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For our Thoughts on Leadership post this week, I want to talk about team chemistry. In sports, chemistry is everything. You win or lose based on the chemistry of your team. The same concept applies to business. A good leader not only understands their team’s chemistry but also can utilize it to effectively accomplish “Wildly Important Goals.” A leader knows who works best together and who doesn’t. A leader knows how to bring out the chemistry between a team and strengthen it every day.

Scott Williams, executive director of the Center for Innovative Management at Wright State University, defines the concept this way: “Team chemistry is the composition of a team and the relationships among team members. In essence, it is the dynamic that arises from the different qualities each team member contributes and the interactions of team members with each other.”

And as Babe Ruth reportedly once said, “You may have the greatest bunch of individual stars in the world, but if they don’t play together, the club won’t be worth a dime.”

Without good team chemistry, talented teams can find it tough to function well. With team chemistry, employers can focus on getting the most out of their team’s talent.

Team chemistry is funny. You can’t quite put your finger on what it truly means but when it happens, you know it. When your team is working in chemistry, there’s an unspoken sync that happens and it contributes to the quality of work and the productivity and performance of each team member. When team chemistry is strong, team members know exactly who is good at what, and delegate and distribute responsibilities accordingly.

Here are two steps to remember on your path to winning team chemistry: 

Build team chemistry. A skilled, hardworking and talented team is good, but it will only get you so far. Your team should be interpersonal, easily interacting with each other—even if it’s virtually right now—to accomplish collective goals. A team building chemistry listens well, communicates well and puts aside their own personal wants for the professional needs of the team.

Maintain team chemistry. Once you build it, you have to keep it running. Team chemistry, like anything that’s alive and growing, needs care and attention. Creating a score keeping method is one way to maintain team chemistry. When a team knows what the score is (and how far away they are from winning), they’ll be incentivized to tap into their team chemistry to take the proverbial championship home. Maintaining team chemistry is also about balance. Your team should be regularly recharging to gain energy for the next “sprint.” Finally, honesty is a hallmark of maintaining team chemistry. An open and honest team is one where good chemistry can thrive.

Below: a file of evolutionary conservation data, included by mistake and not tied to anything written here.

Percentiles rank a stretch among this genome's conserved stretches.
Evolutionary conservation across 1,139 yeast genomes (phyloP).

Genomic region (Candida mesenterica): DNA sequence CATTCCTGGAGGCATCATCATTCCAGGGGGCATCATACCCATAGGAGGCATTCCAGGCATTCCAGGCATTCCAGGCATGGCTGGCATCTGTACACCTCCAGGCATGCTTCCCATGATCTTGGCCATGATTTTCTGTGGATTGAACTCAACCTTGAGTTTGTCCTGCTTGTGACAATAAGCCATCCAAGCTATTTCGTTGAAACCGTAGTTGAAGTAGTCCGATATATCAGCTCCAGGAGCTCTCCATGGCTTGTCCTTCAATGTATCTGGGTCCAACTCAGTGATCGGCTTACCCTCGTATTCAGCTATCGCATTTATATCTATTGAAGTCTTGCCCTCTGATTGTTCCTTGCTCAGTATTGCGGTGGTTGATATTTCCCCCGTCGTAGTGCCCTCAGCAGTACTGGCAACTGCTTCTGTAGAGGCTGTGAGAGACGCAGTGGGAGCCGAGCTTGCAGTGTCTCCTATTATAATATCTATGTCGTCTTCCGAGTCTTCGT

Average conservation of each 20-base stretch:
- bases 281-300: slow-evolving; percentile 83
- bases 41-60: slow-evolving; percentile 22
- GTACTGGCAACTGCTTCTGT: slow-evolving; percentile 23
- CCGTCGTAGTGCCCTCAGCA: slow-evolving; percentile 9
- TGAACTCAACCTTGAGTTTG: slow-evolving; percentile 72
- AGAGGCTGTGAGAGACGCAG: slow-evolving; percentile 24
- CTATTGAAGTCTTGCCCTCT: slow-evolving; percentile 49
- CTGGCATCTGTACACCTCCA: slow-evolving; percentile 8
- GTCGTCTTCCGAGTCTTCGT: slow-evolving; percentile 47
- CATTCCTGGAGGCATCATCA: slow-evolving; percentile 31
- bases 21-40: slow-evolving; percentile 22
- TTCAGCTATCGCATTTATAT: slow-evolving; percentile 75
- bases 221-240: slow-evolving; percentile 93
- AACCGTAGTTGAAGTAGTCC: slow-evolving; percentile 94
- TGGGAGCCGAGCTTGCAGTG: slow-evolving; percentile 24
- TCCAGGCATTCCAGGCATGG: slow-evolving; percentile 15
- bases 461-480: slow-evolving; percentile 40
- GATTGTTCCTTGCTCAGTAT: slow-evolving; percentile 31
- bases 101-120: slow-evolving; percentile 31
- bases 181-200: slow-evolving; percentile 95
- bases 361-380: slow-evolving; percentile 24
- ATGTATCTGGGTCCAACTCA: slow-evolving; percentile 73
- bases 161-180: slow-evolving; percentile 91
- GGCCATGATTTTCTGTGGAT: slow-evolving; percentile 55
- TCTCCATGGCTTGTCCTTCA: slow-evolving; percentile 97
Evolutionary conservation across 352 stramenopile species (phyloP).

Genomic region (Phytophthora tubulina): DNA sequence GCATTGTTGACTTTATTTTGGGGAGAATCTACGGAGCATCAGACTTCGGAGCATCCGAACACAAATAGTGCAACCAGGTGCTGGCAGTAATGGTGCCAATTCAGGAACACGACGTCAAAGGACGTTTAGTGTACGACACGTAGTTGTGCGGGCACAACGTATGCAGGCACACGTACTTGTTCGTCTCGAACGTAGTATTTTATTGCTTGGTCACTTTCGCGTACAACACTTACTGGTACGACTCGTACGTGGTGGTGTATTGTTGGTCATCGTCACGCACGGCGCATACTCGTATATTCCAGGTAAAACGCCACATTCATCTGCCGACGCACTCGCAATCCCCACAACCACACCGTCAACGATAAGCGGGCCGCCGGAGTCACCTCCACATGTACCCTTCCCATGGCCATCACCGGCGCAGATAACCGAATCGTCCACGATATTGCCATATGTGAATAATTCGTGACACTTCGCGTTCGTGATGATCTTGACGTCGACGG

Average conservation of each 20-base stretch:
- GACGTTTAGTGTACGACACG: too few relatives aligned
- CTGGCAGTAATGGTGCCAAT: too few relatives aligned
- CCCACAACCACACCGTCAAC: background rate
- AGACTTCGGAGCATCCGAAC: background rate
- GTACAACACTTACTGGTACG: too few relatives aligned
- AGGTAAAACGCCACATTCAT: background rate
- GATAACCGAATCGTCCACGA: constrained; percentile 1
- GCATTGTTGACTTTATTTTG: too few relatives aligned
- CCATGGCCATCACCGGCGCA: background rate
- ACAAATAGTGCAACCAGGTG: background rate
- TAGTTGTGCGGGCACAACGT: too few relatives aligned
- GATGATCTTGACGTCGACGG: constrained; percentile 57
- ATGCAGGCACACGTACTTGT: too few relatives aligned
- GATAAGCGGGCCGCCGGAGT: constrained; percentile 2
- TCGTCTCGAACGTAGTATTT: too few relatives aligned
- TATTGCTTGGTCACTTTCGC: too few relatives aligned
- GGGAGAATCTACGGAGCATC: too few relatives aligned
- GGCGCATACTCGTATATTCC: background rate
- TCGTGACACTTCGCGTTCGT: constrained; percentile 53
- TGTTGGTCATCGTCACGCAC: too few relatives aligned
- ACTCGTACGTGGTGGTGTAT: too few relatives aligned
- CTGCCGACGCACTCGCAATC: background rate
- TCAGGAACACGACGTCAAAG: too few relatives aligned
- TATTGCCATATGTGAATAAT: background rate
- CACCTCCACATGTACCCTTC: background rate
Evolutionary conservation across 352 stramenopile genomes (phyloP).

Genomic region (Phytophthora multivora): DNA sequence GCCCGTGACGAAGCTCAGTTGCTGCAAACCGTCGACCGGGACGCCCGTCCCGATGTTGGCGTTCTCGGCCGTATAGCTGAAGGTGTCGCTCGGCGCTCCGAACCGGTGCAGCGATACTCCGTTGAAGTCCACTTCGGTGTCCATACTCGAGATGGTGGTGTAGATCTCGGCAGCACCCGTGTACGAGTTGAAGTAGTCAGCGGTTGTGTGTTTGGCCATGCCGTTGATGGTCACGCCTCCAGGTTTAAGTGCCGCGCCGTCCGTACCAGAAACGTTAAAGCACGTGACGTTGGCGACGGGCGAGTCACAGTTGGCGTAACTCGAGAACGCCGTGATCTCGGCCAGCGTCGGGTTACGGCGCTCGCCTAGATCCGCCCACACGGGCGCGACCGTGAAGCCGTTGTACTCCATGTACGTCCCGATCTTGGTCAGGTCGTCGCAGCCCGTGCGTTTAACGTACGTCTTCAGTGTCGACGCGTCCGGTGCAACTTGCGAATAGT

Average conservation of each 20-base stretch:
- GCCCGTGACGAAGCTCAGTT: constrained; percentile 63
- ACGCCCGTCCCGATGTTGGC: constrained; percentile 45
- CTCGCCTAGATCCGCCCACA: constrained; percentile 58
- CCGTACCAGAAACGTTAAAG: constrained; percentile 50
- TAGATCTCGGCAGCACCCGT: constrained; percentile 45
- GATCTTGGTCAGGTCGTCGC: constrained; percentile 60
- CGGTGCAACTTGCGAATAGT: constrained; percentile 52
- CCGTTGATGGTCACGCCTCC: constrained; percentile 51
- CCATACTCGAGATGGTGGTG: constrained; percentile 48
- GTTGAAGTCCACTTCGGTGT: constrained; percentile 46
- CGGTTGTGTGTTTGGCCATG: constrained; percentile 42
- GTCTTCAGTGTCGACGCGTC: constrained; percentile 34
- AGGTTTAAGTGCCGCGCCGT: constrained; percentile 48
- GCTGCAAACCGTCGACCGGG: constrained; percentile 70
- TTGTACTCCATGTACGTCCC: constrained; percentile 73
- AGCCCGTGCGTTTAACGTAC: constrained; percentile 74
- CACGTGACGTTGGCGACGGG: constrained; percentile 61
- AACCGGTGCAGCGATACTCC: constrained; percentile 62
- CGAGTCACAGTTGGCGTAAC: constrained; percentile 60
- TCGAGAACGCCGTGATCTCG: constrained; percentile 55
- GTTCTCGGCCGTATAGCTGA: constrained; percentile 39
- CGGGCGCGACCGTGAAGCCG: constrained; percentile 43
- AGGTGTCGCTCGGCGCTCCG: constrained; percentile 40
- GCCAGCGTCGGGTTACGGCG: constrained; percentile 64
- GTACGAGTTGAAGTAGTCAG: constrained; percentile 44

However, even after you’ve built and maintained solid chemistry, you still need to watch for signs of chemistry in decline. For example, no NFL team in history has been able to win the Super Bowl three years in a row. The record for consecutive wins is two and was accomplished by the Green Bay Packers (1966–1967), the Miami Dolphins (1972–1973), the Pittsburgh Steelers (1974–1975 and 1978–1979), the San Francisco 49ers (1988–1989), the Dallas Cowboys (1992–1993), the Denver Broncos (1997–1998), and the New England Patriots (2003–2004).

The issue then becomes not if team chemistry will diminish but what you do when it does. The key is to remain vigilant for indicators that of team chemistry fissuring. This might include apathetic team members who lack compassion when personal issues arise; squabbles among team members; or excessive complaints among your team. Leaders noticing these signs should focus on getting back to basics with team chemistry, rebuilding the core components of what made the team shine.

So, what’s the message? As Joan Ryan (former San Francisco Chronicle columnist and author of “Intangibles”) says, “You know team chemistry when you have it. Team chemistry lifts you higher than you ever thought possible, it is the difference between second place and the win. Why? Because team chemistry means respect, support and trust. It means undeniable belief. And when you’re surrounded by people who believe in you, you simply can’t help but believe in yourself, too.”

This article is adapted from Blefari’s weekly, company-wide “Thoughts on Leadership” column from HomeServices of America.

 

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